Thus, we find that the Tribunal, out of sheer desperation and frustration and agitated by the fact that the Revenue is not opposing the request for condonation of delay, turned its attention towards the assessee’s Chartered Accountant. It is unfortunate that thereafter paragraphs after paragraphs are devoted to how a Chartered Accountant ought to conduct himself and while advising litigants in tax matters. How a Chartered Accountant, as a professional, should be aware that legal proceedings should be filed in time and if there are adverse orders, how proper advice should be given. It is very unfortunate that the Tribunal has, apart from seeking to advice professionals, blamed not only individual Chartered Accountants but equally the Institute of Chartered Accountants of India. It is unfortunate that Courts of law or Tribunals, which are the last fact finding authorities in this case, adopted this course

Godrej & Boyce Manufacturing Co Ltd vs. DCIT (Supreme Court)

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DATE: May 8, 2017 (Date of pronouncement)
DATE: May 8, 2017 (Date of publication)
AY: 2002-03
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CITATION:
S. 14A disallowance has to be made also with respect to dividend on shares and units on which tax is payable by the payer u/s 115-O & 115-R. Argument that such dividends are not tax-free in the hands of the payee is not correct. S. 14A cannot be invoked in the absence of proof that expenditure has actually been incurred in earning the dividend income. If the AO has accepted for earlier years that no such expenditure has been incurred, he cannot take a contrary stand for later years if the facts and circumstances have not changed

While it is correct that Section 10(33) exempts only dividend income under Section 115-O of the Act and there are other species of dividend income on which tax is levied under the Act, we do not see how the said position in law would assist the assessee in understanding the provisions of Section 14A in the manner indicated. What is required to be construed is the provisions of Section 10(33) read in the light of Section 115-O of the Act. So far as the species of dividend income on which tax is payable under Section 115-O of the Act is concerned, the earning of the said dividend is tax free in the hands of the assessee and not includible in the total income of the said assessee. If that is so, we do not see how the operation of Section 14A of the Act to such dividend income can be foreclosed. The fact that Section 10(33) and Section 115-O of the Act were brought in together; deleted and reintroduced later in a composite manner, also, does not assist the assessee. Rather, the aforesaid facts would countenance a situation that so long as the dividend income is taxable in the hands of the dividend paying company, the same is not includible in the total income of the recipient assessee. At such point of time when the said position was reversed (by the Finance Act of 2002; reintroduced again by the Finance Act, 2003), it was the assessee who was liable to pay tax on such dividend income. In such a situation the assessee was entitled under Section 57 of the Act to claim the benefit of exemption of expenditure incurred to earn such income. Once Section 10(33) and 115-O was reintroduced the position was reversed. The above, actually fortifies the situation that Section 14A 44 of the Act would operate to disallow deduction of all expenditure incurred in earning the dividend income under Section 115-O which is not includible in the total income of the assessee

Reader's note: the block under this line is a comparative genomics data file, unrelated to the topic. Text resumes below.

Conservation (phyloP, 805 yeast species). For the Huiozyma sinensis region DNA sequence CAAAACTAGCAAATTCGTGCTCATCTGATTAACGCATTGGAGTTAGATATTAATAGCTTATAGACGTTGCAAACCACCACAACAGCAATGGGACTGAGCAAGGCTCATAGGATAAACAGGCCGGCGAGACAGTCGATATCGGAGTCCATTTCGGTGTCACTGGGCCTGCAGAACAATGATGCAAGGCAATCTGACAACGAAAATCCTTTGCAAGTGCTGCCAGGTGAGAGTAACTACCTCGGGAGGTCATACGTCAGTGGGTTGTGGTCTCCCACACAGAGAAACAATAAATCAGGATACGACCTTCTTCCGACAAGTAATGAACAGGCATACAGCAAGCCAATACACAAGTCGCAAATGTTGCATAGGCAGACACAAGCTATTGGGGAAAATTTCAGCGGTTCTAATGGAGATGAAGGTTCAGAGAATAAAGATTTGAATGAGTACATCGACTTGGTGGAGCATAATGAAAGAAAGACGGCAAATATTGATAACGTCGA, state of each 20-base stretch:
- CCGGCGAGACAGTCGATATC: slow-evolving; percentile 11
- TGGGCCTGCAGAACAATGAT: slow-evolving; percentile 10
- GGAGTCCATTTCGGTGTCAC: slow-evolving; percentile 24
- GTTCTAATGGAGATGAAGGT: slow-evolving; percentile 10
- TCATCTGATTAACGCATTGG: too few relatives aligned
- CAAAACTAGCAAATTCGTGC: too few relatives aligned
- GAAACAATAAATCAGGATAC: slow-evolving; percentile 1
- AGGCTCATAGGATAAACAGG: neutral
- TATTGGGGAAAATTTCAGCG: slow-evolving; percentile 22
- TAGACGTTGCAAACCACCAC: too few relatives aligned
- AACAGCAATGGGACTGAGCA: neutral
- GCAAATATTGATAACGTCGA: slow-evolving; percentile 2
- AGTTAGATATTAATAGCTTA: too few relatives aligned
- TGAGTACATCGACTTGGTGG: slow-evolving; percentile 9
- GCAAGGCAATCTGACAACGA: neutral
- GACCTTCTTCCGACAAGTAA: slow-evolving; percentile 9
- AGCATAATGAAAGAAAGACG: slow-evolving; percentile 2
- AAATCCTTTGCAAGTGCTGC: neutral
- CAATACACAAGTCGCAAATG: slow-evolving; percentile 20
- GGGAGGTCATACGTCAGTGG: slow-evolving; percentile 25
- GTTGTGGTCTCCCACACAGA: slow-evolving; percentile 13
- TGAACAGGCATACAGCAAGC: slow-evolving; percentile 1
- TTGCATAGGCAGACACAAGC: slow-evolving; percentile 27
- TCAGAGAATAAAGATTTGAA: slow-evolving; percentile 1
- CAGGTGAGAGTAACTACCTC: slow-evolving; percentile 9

CIT vs. Bisleri Sales Ltd (Bombay High Court)

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DATE: June 30, 2015 (Date of pronouncement)
DATE: July 29, 2015 (Date of publication)
AY: 1999-00
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CITATION:
S. 28(va)/ 115JA: non-compete consideration received prior to insertion of s. 28(va) is not taxable. Amount credited to reserves without a corresponding debit to the P&L A/c cannot be added to the "book profits"

To invoke clause (b) of the Explanation below Section 115JB (identical to Section 115JA) of the Act, two conditions must be satisfied cumulatively viz. there must be a debit of the amount to the Profit and loss account and the amount so debited must be carried to Reserves. Admitted position in this case is that there is no debit to the Profit and loss account of the amount of Reserves. The impugned order has in view of the self evident position taken a view that in the absence of the amount being debited to Profit and Loss account and taken directly to the reserve account in the balance sheet, the book profits as declared under the Profit and Loss account cannot be tampered with